Elective endoscopic procedures should be deferred for all risk categories. Urgent endoscopic procedures should not be withheld for any risk categories. Semiurgent endoscopic procedures should be temporarily postponed for a reasonable period of time and decided on a case-to-case basis, for example, endoscopic submucosal dissection (ESD) for high-grade dysplasia or intramucosal carcinoma should not be withheld indefinitely. However, stepwise resumption of elective and semiurgent endoscopy services should be implemented, depending on control of COVID-19 in the local community, and availability of equipment, PPE and manpower.


Endoscopy in non-COVID-19 Patients

Various endoscopic societies have recommended that only emergency and urgent endoscopy should be performed.[21] [32] The indications which require urgent endoscopic intervention and immediate care include acute GI bleeding, acute cholangitis, luminal obstruction requiring metal stent placement, feeding tube placement, postsurgical leaks, and iatrogenic perforations ([Table 1]). In some cases, we should take help of our intervention radiology colleagues, for example, percutaneous biliary drainage, especially in hilar block,[33] and computed tomogram angiography followed by digital subtraction angiogram for obscure overt bleeding rather than deep enteroscopy.[30]

In choledocholithiasis, if there is no cholangitis and/or severe pain, immediate ERCP should be deferred, and patients should be apprised of complications and followed-up subsequently. Need for laser or mechanical lithotripsy and cholangioscopy should be avoided because of their complex nature, requirement for more staffs, and being time-consuming in patients with large common bile duct (CBD) stone and biliary stricture, respectively. For symptomatic large CBD stone, laparoscopic surgery is an alternative option. In uncomplicated concomitant gallbladder and CBD stones, single-stage laparoscopic strategy is better in terms of shorter hospital stay, need for fewer procedures, and cost-effectiveness than ERCP.[34]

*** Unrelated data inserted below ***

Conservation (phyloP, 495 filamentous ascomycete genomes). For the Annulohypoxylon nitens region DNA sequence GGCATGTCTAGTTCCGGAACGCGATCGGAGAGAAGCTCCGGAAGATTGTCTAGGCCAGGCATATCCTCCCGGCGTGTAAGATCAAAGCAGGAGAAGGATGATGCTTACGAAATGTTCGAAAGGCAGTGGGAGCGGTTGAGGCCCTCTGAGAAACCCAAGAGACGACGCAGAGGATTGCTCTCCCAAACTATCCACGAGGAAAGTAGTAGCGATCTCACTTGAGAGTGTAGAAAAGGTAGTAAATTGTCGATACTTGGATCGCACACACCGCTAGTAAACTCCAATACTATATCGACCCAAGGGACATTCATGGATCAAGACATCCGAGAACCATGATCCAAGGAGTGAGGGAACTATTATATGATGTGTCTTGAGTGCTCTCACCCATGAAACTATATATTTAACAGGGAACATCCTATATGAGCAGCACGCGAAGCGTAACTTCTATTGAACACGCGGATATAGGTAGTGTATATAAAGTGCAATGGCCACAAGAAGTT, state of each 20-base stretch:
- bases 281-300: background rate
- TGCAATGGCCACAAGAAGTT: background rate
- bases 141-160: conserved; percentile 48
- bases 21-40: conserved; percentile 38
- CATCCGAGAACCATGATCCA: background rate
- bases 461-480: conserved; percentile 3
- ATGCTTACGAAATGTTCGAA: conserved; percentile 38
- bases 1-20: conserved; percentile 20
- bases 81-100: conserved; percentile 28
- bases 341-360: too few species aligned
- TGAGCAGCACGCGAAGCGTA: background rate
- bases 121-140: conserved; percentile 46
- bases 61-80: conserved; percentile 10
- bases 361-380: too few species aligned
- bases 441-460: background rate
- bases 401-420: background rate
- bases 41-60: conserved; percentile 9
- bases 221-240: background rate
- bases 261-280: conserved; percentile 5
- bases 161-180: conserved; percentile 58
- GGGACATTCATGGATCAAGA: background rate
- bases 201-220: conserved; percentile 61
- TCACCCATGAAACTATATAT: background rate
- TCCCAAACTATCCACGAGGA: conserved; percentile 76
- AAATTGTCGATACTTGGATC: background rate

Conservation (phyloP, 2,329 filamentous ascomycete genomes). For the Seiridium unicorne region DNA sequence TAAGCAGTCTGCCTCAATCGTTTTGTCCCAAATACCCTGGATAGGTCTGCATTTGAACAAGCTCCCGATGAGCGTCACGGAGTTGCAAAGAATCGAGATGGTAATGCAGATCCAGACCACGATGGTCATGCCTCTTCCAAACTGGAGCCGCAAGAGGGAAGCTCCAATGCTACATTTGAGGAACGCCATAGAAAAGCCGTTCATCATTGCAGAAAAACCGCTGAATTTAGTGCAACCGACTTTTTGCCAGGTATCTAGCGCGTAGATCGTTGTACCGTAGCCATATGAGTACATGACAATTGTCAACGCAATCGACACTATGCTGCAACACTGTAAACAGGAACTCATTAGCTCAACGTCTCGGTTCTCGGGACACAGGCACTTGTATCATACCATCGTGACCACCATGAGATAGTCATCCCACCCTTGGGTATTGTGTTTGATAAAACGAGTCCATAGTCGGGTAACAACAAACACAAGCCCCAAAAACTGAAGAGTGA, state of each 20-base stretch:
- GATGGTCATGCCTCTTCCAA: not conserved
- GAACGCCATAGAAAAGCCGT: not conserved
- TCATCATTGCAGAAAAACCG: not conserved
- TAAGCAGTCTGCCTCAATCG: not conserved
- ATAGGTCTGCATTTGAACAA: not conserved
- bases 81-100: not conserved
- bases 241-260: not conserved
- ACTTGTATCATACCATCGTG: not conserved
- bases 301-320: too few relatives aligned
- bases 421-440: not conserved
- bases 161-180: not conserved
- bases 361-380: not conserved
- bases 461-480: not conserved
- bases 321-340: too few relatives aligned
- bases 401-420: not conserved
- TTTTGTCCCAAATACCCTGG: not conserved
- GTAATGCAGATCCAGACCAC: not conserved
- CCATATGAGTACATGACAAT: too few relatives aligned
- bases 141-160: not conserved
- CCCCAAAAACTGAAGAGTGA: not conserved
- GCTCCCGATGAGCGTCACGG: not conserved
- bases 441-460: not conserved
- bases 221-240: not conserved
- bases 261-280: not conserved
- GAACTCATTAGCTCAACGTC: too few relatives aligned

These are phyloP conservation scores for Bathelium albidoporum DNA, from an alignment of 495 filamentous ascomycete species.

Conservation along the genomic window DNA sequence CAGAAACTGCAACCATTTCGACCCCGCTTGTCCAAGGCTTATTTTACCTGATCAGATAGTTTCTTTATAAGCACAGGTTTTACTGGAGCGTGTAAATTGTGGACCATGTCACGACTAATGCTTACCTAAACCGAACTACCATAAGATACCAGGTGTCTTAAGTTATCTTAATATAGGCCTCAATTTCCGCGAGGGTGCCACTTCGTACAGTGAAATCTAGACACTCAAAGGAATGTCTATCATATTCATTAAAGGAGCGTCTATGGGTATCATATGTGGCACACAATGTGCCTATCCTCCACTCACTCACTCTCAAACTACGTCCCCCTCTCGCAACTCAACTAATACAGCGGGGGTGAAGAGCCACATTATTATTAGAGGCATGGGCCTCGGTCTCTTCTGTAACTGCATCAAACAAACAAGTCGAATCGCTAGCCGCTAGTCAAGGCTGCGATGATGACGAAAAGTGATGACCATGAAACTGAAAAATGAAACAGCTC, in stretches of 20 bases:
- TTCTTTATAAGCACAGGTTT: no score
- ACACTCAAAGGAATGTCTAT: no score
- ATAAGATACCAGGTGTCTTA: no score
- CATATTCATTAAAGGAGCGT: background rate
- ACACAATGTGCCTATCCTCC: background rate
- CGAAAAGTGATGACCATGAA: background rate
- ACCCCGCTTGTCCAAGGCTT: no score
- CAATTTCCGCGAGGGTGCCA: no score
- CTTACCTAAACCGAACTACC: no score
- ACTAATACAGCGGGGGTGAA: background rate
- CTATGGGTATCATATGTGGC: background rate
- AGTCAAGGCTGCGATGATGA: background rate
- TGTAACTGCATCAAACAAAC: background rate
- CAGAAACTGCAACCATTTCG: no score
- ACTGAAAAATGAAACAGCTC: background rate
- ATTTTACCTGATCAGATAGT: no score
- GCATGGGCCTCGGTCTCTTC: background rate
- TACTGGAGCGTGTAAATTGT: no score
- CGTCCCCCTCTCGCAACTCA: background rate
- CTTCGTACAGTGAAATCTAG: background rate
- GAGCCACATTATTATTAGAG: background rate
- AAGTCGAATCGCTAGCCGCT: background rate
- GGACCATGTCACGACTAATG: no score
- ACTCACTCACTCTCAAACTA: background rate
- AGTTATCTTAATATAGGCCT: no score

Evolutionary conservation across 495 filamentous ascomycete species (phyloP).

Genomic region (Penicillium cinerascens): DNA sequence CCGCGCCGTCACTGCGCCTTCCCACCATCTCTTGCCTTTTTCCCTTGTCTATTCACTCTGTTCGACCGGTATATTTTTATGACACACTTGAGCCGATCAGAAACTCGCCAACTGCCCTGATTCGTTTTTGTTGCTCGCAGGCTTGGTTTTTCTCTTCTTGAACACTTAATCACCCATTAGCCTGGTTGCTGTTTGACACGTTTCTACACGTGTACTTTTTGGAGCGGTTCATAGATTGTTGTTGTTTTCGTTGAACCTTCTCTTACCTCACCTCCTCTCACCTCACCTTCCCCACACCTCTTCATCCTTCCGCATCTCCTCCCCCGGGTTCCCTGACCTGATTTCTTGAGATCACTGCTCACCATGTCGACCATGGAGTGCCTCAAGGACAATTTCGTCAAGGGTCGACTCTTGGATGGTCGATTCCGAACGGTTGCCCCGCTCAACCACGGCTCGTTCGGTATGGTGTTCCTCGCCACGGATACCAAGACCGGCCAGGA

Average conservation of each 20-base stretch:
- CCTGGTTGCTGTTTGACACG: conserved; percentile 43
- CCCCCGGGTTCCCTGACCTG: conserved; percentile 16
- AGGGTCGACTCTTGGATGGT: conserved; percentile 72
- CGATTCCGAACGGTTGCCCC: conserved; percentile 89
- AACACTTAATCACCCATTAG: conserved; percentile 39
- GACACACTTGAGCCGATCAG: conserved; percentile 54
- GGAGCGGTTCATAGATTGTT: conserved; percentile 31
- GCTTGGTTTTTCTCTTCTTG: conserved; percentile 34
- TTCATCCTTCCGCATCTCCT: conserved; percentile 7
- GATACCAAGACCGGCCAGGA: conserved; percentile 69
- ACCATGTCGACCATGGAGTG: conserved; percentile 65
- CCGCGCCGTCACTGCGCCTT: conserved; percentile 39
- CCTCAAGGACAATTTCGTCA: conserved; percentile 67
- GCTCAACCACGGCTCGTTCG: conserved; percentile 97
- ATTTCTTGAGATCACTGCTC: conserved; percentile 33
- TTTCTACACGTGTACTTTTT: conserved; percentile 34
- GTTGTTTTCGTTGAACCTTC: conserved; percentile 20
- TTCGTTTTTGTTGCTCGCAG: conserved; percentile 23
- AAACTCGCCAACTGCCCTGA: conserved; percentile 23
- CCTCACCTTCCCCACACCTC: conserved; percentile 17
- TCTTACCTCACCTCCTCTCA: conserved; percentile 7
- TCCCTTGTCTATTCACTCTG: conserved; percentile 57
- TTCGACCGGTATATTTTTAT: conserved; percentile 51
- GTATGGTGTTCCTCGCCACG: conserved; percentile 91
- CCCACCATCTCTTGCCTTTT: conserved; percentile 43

Endoscopic ultrasound (EUS) should be avoided for evaluation of chronic or recurrent acute pancreatitis, intermediate risk category of pancreatic cystic neoplasm, and benign biliary strictures. Fine needle aspiration cytology in a suspected case of malignancy should not be withheld, because it may change the management; and if patients require curative surgery, they should be referred early. For symptomatic walled-off necrosis (WON) and pseudocyst-like worsening systemic inflammatory response syndrome, increasing abdominal pain or gastric outlet obstruction, endoscopic drainage can be contemplated if feasible endoscopically. Otherwise, for symptomatic collections at other sites like paracolic gutter, multiple collections, or extension to pelvis, percutaneous pigtail catheter placement should be done by the intervention radiologist. Asymptomatic WON or pseudocyst should be followed-up. During drainage procedures, one should take extra precautions to avoid contact with infected fluid from biopsy channel or fluid coming out through the oral cavity. There is some preliminary evidence that COVID-19 can cause pancreatic injury (in both exocrine glands and islets), as ACE2 is highly expressed in these cells.[35] [36] COVID-19 infection can result in mild pancreatitis and abnormal blood glucose, and similarly severe acute respiratory syndrome (SARS) Corona virus can result in acute diabetes.[35] [36] [37] Therefore, it is a possibility that COVID-19 virus might be present in pancreatic fluid collections and can be potentially infectious.